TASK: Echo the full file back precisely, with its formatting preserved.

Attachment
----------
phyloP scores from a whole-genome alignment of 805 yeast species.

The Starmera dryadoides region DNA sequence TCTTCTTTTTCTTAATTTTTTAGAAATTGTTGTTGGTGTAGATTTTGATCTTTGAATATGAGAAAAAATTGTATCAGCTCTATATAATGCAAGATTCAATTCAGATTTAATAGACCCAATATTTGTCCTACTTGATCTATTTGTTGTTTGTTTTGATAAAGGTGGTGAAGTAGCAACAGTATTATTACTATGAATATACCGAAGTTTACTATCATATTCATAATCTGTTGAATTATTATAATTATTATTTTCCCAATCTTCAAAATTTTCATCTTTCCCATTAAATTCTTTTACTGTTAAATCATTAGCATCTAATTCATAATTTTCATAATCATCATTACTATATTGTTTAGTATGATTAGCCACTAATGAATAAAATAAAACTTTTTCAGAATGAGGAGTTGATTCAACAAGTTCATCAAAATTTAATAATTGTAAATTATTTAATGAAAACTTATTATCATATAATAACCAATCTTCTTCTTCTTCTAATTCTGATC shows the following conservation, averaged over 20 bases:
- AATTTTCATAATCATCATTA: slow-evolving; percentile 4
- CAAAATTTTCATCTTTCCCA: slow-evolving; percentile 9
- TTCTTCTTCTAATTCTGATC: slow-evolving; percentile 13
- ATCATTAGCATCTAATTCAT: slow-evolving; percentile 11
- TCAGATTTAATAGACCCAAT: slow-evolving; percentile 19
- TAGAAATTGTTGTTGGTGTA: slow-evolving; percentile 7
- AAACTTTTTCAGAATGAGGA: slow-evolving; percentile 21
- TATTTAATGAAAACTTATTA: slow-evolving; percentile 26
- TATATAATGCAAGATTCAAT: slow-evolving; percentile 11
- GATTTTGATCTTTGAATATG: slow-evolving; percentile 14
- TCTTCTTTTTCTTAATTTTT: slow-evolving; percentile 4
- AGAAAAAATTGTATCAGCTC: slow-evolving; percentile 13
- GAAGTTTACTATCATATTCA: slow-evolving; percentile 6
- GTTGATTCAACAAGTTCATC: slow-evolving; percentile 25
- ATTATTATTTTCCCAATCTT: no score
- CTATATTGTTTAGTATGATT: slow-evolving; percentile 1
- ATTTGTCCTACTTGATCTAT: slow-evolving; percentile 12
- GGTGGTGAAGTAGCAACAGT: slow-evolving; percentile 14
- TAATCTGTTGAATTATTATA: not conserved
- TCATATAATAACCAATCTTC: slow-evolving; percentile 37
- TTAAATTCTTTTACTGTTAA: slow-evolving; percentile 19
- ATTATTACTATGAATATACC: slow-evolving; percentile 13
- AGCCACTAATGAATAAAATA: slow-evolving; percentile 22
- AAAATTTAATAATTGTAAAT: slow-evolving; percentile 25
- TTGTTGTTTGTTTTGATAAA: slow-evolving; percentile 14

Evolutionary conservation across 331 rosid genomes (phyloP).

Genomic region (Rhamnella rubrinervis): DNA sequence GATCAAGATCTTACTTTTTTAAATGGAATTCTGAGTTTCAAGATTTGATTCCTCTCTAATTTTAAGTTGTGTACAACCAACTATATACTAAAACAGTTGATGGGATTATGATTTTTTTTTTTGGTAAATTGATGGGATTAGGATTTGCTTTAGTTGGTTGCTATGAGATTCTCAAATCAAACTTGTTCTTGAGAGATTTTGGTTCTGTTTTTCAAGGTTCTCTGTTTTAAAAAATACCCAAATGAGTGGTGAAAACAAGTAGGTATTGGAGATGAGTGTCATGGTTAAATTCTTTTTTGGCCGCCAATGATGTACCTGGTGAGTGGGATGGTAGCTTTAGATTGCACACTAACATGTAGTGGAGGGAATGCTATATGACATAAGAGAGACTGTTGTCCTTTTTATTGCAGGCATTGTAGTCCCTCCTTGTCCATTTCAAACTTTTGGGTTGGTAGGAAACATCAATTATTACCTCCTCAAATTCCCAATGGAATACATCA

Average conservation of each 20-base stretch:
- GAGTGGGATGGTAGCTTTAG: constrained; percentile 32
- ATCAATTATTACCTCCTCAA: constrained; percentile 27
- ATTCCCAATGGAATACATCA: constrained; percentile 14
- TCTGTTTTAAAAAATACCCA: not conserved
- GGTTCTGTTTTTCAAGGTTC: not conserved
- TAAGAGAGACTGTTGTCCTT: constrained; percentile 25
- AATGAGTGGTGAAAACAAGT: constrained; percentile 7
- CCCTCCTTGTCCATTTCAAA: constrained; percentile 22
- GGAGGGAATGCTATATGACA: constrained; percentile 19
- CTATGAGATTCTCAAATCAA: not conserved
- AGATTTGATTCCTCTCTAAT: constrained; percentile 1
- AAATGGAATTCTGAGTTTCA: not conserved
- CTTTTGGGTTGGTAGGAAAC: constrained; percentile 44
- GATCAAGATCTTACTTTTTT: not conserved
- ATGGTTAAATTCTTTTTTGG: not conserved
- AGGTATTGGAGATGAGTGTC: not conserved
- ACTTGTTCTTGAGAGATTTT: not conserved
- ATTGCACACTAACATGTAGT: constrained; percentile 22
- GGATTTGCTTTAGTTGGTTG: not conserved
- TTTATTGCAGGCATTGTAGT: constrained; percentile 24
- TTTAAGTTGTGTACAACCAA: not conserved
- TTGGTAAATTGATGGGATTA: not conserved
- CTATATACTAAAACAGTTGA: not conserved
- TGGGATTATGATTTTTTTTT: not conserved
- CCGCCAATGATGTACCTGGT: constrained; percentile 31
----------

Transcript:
phyloP scores from a whole-genome alignment of 805 yeast species.

The Starmera dryadoides region DNA sequence TCTTCTTTTTCTTAATTTTTTAGAAATTGTTGTTGGTGTAGATTTTGATCTTTGAATATGAGAAAAAATTGTATCAGCTCTATATAATGCAAGATTCAATTCAGATTTAATAGACCCAATATTTGTCCTACTTGATCTATTTGTTGTTTGTTTTGATAAAGGTGGTGAAGTAGCAACAGTATTATTACTATGAATATACCGAAGTTTACTATCATATTCATAATCTGTTGAATTATTATAATTATTATTTTCCCAATCTTCAAAATTTTCATCTTTCCCATTAAATTCTTTTACTGTTAAATCATTAGCATCTAATTCATAATTTTCATAATCATCATTACTATATTGTTTAGTATGATTAGCCACTAATGAATAAAATAAAACTTTTTCAGAATGAGGAGTTGATTCAACAAGTTCATCAAAATTTAATAATTGTAAATTATTTAATGAAAACTTATTATCATATAATAACCAATCTTCTTCTTCTTCTAATTCTGATC shows the following conservation, averaged over 20 bases:
- AATTTTCATAATCATCATTA: slow-evolving; percentile 4
- CAAAATTTTCATCTTTCCCA: slow-evolving; percentile 9
- TTCTTCTTCTAATTCTGATC: slow-evolving; percentile 13
- ATCATTAGCATCTAATTCAT: slow-evolving; percentile 11
- TCAGATTTAATAGACCCAAT: slow-evolving; percentile 19
- TAGAAATTGTTGTTGGTGTA: slow-evolving; percentile 7
- AAACTTTTTCAGAATGAGGA: slow-evolving; percentile 21
- TATTTAATGAAAACTTATTA: slow-evolving; percentile 26
- TATATAATGCAAGATTCAAT: slow-evolving; percentile 11
- GATTTTGATCTTTGAATATG: slow-evolving; percentile 14
- TCTTCTTTTTCTTAATTTTT: slow-evolving; percentile 4
- AGAAAAAATTGTATCAGCTC: slow-evolving; percentile 13
- GAAGTTTACTATCATATTCA: slow-evolving; percentile 6
- GTTGATTCAACAAGTTCATC: slow-evolving; percentile 25
- ATTATTATTTTCCCAATCTT: no score
- CTATATTGTTTAGTATGATT: slow-evolving; percentile 1
- ATTTGTCCTACTTGATCTAT: slow-evolving; percentile 12
- GGTGGTGAAGTAGCAACAGT: slow-evolving; percentile 14
- TAATCTGTTGAATTATTATA: not conserved
- TCATATAATAACCAATCTTC: slow-evolving; percentile 37
- TTAAATTCTTTTACTGTTAA: slow-evolving; percentile 19
- ATTATTACTATGAATATACC: slow-evolving; percentile 13
- AGCCACTAATGAATAAAATA: slow-evolving; percentile 22
- AAAATTTAATAATTGTAAAT: slow-evolving; percentile 25
- TTGTTGTTTGTTTTGATAAA: slow-evolving; percentile 14

Evolutionary conservation across 331 rosid genomes (phyloP).

Genomic region (Rhamnella rubrinervis): DNA sequence GATCAAGATCTTACTTTTTTAAATGGAATTCTGAGTTTCAAGATTTGATTCCTCTCTAATTTTAAGTTGTGTACAACCAACTATATACTAAAACAGTTGATGGGATTATGATTTTTTTTTTTGGTAAATTGATGGGATTAGGATTTGCTTTAGTTGGTTGCTATGAGATTCTCAAATCAAACTTGTTCTTGAGAGATTTTGGTTCTGTTTTTCAAGGTTCTCTGTTTTAAAAAATACCCAAATGAGTGGTGAAAACAAGTAGGTATTGGAGATGAGTGTCATGGTTAAATTCTTTTTTGGCCGCCAATGATGTACCTGGTGAGTGGGATGGTAGCTTTAGATTGCACACTAACATGTAGTGGAGGGAATGCTATATGACATAAGAGAGACTGTTGTCCTTTTTATTGCAGGCATTGTAGTCCCTCCTTGTCCATTTCAAACTTTTGGGTTGGTAGGAAACATCAATTATTACCTCCTCAAATTCCCAATGGAATACATCA

Average conservation of each 20-base stretch:
- GAGTGGGATGGTAGCTTTAG: constrained; percentile 32
- ATCAATTATTACCTCCTCAA: constrained; percentile 27
- ATTCCCAATGGAATACATCA: constrained; percentile 14
- TCTGTTTTAAAAAATACCCA: not conserved
- GGTTCTGTTTTTCAAGGTTC: not conserved
- TAAGAGAGACTGTTGTCCTT: constrained; percentile 25
- AATGAGTGGTGAAAACAAGT: constrained; percentile 7
- CCCTCCTTGTCCATTTCAAA: constrained; percentile 22
- GGAGGGAATGCTATATGACA: constrained; percentile 19
- CTATGAGATTCTCAAATCAA: not conserved
- AGATTTGATTCCTCTCTAAT: constrained; percentile 1
- AAATGGAATTCTGAGTTTCA: not conserved
- CTTTTGGGTTGGTAGGAAAC: constrained; percentile 44
- GATCAAGATCTTACTTTTTT: not conserved
- ATGGTTAAATTCTTTTTTGG: not conserved
- AGGTATTGGAGATGAGTGTC: not conserved
- ACTTGTTCTTGAGAGATTTT: not conserved
- ATTGCACACTAACATGTAGT: constrained; percentile 22
- GGATTTGCTTTAGTTGGTTG: not conserved
- TTTATTGCAGGCATTGTAGT: constrained; percentile 24
- TTTAAGTTGTGTACAACCAA: not conserved
- TTGGTAAATTGATGGGATTA: not conserved
- CTATATACTAAAACAGTTGA: not conserved
- TGGGATTATGATTTTTTTTT: not conserved
- CCGCCAATGATGTACCTGGT: constrained; percentile 31